26. Here is one of the simplest mathematical models. It is called the logistic difference equation. It is a population growth model, not a climate model. It is unrealistically simplistic for almost any physical system, but it illustrates (1) sensitive dependence upon initial conditions and (2) that change in a single parameter can fundamentally transform the behaviour of the entire system.

    x is the variable, representing the population. r is a constant, representing the growth rate. x is started between 0 and 1. Here’s the system:

    New value of x =
    existing value of x times r times (1 minus existing value of x)

    or in short, repeat the following, substituting in the new value of x each time:

    x <= xr(1-x)

    You'll find that this extremely simple system has wildly varying behaviour depending on the value of r. Low values of r lead to values of x that stabilise. Higher values of r lead to a population that eventually oscillates between two values of x. Higher still leads to four repeating x values, higher still to eight x values and so on, until, above a critical value of r, x varies chaotically between limits. If r exceeds 4, limits are exceeded, x heads for infinity and the simulation cannot be continued, ie. the system breaks down catastrophically.

  27. NB: in

    x <= xr(1-x)

    I have used <= to look like an arrow pointing left, meaning "take the value calculated on the right and substitute it into the value on the left", rather than "the value on the left is less than or equal to the value on the right".

    Note to Ben: rather than a symptom of autism, this comment reflects my long experience that when commenting on blogs, any ambiguity that can be misinterpreted, will be misinterpreted; a variant of Murphy's law.

  28. Clark: I agree those missing italics was an error in communication that could NEVER be overcome even with the context of my comment.

    But I do wonder why, when I have made clear on many occasions
    I am a moderate, not a capitalistic conservative, that your reflexive action is to conclude I am a Capitalist with a capital ‘C’. Did I miss a hyphen or fail to italicize somewhere?

    Let me repeat with alacrity: I curse BOTH ends of that spectrum of Right and Left as a political argument.

    But both capitalism and socialism need each other to make deeply flawed humanity work socially and economically.

    I hope that’s the last time I have to repeat myself

  29. Ben, I didn’t conclude that you’re a capitalist. I interpreted “the problem” as the problem under discussion at the time, which is, why is it proving so hard to stop the ecological and climate crises?, and got a bit confused.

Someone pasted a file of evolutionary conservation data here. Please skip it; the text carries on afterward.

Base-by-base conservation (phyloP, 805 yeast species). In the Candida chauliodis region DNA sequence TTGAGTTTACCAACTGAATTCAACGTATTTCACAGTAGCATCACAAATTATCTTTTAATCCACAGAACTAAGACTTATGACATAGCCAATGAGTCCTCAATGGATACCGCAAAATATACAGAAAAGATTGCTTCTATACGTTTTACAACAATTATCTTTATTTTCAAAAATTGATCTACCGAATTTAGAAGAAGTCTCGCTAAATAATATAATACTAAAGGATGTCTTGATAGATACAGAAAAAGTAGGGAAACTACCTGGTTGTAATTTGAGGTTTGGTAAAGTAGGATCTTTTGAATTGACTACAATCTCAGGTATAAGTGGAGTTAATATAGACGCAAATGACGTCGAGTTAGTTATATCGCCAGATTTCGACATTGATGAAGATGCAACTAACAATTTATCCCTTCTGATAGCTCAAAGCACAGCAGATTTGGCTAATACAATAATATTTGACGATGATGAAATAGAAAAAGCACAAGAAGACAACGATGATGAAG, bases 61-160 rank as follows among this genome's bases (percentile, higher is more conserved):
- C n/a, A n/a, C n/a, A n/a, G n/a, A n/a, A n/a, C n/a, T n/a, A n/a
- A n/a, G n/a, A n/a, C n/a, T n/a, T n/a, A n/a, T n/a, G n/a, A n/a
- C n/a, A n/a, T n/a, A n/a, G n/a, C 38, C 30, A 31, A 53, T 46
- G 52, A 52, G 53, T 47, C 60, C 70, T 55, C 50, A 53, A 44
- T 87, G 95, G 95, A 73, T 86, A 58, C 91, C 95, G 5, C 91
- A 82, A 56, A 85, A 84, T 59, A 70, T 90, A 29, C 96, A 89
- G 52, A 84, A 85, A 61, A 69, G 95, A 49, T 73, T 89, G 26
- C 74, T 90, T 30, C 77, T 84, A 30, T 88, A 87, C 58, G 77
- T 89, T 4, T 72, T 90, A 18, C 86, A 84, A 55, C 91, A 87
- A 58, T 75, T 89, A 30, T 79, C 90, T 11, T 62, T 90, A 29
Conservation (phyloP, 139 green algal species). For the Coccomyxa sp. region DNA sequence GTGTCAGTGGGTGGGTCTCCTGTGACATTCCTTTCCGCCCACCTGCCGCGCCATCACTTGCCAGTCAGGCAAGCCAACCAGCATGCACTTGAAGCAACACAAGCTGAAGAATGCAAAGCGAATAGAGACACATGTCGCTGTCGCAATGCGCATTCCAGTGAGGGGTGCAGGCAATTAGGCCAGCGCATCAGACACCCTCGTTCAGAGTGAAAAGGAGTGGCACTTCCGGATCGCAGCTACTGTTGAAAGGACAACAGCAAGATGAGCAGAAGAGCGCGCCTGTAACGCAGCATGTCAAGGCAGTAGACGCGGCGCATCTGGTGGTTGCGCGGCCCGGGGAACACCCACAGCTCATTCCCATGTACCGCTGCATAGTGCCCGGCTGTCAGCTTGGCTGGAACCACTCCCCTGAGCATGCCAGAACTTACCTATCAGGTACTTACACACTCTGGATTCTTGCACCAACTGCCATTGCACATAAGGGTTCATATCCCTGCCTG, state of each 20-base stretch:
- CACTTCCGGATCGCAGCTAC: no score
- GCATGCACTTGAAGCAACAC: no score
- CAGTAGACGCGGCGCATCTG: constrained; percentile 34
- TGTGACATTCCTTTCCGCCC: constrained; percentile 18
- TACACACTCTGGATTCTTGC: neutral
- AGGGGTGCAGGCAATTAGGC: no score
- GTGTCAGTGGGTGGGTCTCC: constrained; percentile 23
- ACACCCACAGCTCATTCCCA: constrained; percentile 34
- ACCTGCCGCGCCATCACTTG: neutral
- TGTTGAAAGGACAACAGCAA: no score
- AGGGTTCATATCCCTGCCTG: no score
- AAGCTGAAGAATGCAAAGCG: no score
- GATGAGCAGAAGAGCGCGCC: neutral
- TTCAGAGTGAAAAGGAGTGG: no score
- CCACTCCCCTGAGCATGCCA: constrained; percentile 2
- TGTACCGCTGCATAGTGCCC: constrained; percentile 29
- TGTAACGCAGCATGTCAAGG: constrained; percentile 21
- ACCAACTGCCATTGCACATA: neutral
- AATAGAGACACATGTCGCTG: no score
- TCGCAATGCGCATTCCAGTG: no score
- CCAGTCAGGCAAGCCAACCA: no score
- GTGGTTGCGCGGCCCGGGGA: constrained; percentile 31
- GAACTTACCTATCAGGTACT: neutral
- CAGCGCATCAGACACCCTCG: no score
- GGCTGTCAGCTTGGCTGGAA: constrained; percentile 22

“both capitalism and socialism need each other to make deeply flawed humanity work socially and economically”

    That’s pretty close to my own position. Expanding a bit, I don’t see the point of governments of the Right, because capitalism will zoom to the Right far more than is healthy, completely of its own accord. One of governments’ primary functions is to prevent that, and to apply handicaps eg. increasing taxation to corporations in proportion to how big and powerful they get, to give the smaller fish a chance, or innovation and commercial diversity will be throttled. The governments we’re currently putting up with do the opposite.

    Anyway, what’s up, friend? If I seem autistic to you, you seem tetchy to me. Actually, I can probably guess; the US president is a moron who’s helping a virus more than the people he’s meant to serve, and it’s getting scary. The US figures are simply appalling; the richest, most powerful nation that ever existed, bristling with nukes, military bases all over the world, and it can’t, or rather won’t even protect its population from 32,000 base pairs of RNA.

    I was shopping in town today. I put on my mask before entering each shop, of course. Less than one in ten were doing so. But then Mail on Sunday columnist Peter Hitchens recently Tweeted:

    “the primary purpose of enforced muzzle wearing in public spaces (which protects nobody against anything) is to humiliate the wearer and make him or her accustomed to unquestioning obedience to authority”.

  30. “the primary purpose of enforced muzzle wearing in public spaces (which protects nobody against anything) is to humiliate the wearer and make him or her accustomed to unquestioning obedience to authority”.

    That’s my conclusion as well, clark. No one can tell or suggest they do something that is considerate of others because it infringes on their Freedumbs as I describe their ignorant, stupid and crazy behavior.

    It separates the two camps definitively as those who favor property over People versus those who place People as priority.